Memorable Manitobans: George Farquhar (1880-1975)
Born at Wetherby, Yorkshire, England on 17 July 1880, son of James Farquhar (1843-1924) and Ann Margaret McDonald (1841-1889), he came to Canada in 1883 and attended school at Windsor, Nova Scotia. He graduated from Dalhousie University (MA 1907) and, later in life, attained Masters degrees in Economics and Philosophy. He enrolled in seminary studies at Pine Hill College and finished seminary education in 1910. Ordained that year, his first posting was a Presbyterian congregation at Hampton, New Brunswick (1910-1913).
He moved to Winnipeg as Assistant Reverend of St. Stephen’s Presbyterian Church (1913-1914) under Charles William Gordon. He subsequently served as Acting Reverend of the Point Douglas Presbyterian Church (1914-1915). With the onset of the First World War, he joined the Canadian Chaplain Services and was posted in Military District No. 10 (Winnipeg) as Chaplain at Camp Hughes from July to November 1915. He was attached to the 61st Battalion in November 1915 and formally enlisted with the Canadian Expeditionary Force (CEF) in January 1916, receiving the rank of Honourary Lieutenant along with a promotion to Honourary Captain less than a month later. From January to March, he was Assistant Adjutant for the 61st until they shipped overseas, when he was appointed their Chaplain. He maintained chaplaincy duties in England and was attached to the 11th Reserve Battalion in July 1916, prior to being reassigned to the 44th Battalion. With the latter, he served with the 10th Canadian Infantry Brigade Headquarters, and was stationed in France with the 44th from January 1917 to January 1918.
He resigned his commission in February 1918 and returned to Winnipeg, working until September as Reverend of Robertson Memorial Presbyterian Church (1918). His time away from the CEF was shortlived, as he re-enlisted in September 1918 to serve with the Canadian Siberia Expeditionary Force (CSEF) in support of the White Russians. Again as Chaplain, he shipped out with the CSEF for Vladivostock, and was posted there as well as further inland at Omsk, additionally working on behalf of both the Red Cross and YMCA during this time. By July 1919, the CSEF had been recalled and upon returning to Canada, he again resigned.
He settled at New Glasgow, Nova Scotia and had two children: Margaret Jean Farquhar (c1920-2014) and Gordon Ian Farquhar (1932-1969) with his wife Ruby [Rubie] Magdalena Duffus (1888-?), whom he had previously married at London, England around 1917. He went on to become a lawyer and worked as Editor-in-Chief of Halifax Chronicle. In 1938, he was appointed to a 10-year term on the Nova Scotia Public Utilies Board and was its Commissioner (1949).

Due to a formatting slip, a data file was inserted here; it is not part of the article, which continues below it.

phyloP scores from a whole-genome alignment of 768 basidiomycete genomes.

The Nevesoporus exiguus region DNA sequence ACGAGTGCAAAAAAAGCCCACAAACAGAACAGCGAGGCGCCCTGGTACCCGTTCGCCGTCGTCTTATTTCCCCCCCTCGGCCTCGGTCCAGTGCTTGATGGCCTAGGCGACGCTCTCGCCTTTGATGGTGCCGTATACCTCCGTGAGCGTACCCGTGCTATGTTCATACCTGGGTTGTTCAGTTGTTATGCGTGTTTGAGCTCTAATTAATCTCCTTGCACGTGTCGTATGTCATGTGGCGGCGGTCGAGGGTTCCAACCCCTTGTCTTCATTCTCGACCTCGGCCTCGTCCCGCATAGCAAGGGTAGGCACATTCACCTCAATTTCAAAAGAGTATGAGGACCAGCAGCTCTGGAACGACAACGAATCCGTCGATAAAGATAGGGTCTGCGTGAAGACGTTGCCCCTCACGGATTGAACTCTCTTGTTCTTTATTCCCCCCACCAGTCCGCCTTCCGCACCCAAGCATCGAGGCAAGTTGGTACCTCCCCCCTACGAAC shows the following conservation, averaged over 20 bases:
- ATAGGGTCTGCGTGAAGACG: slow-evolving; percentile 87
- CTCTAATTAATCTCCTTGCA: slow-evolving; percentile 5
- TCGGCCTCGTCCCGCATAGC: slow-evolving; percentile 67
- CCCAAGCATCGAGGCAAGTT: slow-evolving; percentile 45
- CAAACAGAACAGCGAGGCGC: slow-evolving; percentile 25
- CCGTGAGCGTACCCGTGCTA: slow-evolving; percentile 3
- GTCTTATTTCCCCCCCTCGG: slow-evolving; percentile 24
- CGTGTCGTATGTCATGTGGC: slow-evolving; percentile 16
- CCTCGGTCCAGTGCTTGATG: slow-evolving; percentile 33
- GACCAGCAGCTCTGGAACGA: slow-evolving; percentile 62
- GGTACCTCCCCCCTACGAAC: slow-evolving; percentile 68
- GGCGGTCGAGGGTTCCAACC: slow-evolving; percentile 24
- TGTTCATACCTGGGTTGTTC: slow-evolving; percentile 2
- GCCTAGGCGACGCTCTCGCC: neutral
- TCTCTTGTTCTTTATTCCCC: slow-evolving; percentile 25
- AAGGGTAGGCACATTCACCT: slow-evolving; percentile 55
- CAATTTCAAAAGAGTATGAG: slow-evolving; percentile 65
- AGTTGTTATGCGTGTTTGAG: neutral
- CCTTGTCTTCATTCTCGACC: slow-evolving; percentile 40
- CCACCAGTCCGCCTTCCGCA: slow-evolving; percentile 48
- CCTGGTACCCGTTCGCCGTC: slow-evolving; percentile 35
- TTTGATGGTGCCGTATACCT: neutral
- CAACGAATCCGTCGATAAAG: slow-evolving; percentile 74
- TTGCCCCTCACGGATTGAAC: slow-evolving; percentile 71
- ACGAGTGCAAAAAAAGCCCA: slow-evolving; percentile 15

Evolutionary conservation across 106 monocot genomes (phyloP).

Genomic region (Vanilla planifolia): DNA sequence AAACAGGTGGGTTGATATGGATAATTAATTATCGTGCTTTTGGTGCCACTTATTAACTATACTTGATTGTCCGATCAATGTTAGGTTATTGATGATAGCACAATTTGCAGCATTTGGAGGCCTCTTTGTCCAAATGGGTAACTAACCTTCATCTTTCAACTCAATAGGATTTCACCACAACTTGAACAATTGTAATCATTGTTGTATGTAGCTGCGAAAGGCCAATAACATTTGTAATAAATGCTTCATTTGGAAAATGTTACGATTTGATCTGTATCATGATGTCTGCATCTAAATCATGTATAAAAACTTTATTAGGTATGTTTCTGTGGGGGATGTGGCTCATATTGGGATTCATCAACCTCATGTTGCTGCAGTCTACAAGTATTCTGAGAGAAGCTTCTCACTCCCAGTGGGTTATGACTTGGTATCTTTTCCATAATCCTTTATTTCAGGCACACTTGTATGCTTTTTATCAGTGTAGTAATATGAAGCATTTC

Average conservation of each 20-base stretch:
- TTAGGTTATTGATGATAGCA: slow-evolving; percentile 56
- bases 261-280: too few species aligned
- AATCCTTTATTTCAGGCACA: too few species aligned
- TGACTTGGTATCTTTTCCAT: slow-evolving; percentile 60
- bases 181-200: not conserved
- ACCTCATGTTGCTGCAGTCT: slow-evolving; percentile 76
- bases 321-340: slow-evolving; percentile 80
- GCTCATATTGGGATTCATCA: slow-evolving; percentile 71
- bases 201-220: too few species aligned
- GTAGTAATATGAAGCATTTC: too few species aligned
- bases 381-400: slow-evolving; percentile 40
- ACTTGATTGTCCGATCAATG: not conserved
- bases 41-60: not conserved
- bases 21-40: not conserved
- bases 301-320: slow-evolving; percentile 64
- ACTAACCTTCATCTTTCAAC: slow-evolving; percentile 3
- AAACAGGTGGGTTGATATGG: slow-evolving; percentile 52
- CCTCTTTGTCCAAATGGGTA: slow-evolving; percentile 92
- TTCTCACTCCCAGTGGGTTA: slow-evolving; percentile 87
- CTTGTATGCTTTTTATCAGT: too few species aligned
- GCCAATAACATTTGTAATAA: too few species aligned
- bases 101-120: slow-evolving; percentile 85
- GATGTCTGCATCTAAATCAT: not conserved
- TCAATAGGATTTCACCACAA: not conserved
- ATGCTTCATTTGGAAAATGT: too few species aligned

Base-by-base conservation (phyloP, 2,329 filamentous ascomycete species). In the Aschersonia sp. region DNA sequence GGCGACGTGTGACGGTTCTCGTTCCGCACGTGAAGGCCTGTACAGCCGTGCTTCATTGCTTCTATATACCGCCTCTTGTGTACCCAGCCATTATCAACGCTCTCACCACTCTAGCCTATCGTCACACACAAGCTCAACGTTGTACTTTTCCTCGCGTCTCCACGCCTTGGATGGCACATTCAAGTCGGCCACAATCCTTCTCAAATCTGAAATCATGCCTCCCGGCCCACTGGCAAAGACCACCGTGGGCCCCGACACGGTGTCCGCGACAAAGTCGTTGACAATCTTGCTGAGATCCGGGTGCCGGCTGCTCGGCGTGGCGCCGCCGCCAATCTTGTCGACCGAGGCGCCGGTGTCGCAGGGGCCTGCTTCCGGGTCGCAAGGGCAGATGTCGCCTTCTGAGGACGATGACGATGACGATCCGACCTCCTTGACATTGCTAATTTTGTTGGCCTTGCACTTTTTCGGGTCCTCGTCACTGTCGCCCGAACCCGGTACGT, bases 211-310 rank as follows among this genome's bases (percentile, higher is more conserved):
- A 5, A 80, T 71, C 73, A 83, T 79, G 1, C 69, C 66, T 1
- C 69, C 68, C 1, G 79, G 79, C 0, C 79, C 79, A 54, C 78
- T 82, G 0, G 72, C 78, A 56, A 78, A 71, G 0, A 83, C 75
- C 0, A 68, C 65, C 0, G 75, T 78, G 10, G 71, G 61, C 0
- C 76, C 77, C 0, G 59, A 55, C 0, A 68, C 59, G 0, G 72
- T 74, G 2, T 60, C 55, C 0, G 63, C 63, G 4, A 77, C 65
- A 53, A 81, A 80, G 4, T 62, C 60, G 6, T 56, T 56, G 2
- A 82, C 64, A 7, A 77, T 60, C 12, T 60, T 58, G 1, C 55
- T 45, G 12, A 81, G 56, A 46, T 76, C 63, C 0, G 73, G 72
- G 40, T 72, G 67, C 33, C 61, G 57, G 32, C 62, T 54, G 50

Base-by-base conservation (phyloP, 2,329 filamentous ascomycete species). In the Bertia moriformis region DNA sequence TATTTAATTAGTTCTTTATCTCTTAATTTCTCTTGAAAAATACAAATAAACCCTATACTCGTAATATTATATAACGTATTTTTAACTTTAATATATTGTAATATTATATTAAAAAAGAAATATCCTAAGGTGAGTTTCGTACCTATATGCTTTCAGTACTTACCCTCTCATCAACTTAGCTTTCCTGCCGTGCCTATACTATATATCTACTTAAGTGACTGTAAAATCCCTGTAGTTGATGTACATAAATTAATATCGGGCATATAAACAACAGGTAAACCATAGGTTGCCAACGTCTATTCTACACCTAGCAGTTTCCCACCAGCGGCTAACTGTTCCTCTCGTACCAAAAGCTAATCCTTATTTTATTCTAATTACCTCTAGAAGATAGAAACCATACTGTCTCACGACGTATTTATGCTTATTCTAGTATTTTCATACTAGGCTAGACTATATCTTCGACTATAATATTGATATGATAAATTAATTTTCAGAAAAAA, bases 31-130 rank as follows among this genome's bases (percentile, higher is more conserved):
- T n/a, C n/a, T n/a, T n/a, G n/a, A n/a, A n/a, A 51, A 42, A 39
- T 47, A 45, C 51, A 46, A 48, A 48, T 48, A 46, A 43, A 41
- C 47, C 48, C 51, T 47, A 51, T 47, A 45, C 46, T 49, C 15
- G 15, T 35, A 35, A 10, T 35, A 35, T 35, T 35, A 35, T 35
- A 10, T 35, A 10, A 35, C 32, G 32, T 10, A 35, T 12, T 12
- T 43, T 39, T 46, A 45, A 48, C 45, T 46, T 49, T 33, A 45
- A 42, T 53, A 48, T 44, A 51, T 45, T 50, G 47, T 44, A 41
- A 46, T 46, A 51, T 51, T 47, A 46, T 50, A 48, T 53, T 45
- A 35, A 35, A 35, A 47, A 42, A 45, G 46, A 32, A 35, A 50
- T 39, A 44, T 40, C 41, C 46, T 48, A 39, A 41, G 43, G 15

He died at Halifax, Nova Scotia around June 1975.
1901 Canada census, Library and Archives Canada.
1921 Canada census, Ancestry.
Attestation papers, Canadian Expeditionary Force, Library and Archives Canada.
“Local Church notes [Mr. Farquhar preaches],” Winnipeg Tribune, 21 February 1914, page 20.
“St.Stephen’s Associate, Rev. C. G. Paterson wanted,” Winnipeg Tribune, 12 September 1914, page 24.
“Future of Point Douglas Church,” Manitoba Free Press, 21 December 1914, page 20.
“Can we trust in God,” Winnipeg Tribune, 9 January 1915, page 17.
“Church notes [Point Douglas Presbyterian Church],” Manitoba Free Press, 10 April 1915, page 13.
“Army Chaplain” Manitoba Free Press, 15 January 1916, page 19.
“New Minister - from overseas,” Manitoba Free Press, 23 February 1918, page 8.
“Capt. Farquhar at Grace Church forum” Manitoba Free Press, 27 April 1918, page 5.
“Church activities [Robertson Memorial],” Manitoba Free Press, 27 July 1918, page 7.
“Want attachment of alien property [Capt. Rev. Geo. Farquhar],” Manitoba Free Press, 26 September 1918, page 5.
“War has smashed church barriers,” Manitoba Free Press, 5 July 1919, page 9.
“At Vladivostock - The Bolsheviki in Siberia,” by Captain George Farquhar, Manitoba Free Press, 21 July 1919, page 11.
“Do you remember,” Brandon Daily Sun, 31 December 1937, page 9.
“Ex-Winnipeg man appointed to N.S. Utilies Board,” Winnipeg Tribune, 9 February 1938, page 2.
“Canadians should learn more about Nfld,” Corner Brook Western Star, 11 March 1949, page 5.
“Deaths [Halifax],” Winnipeg Free Press, 10 June 1975, page 6.
John Hamilton family tree, Ancestry.
This page was prepared by Nathan Kramer.
Page revised: 12 November 2020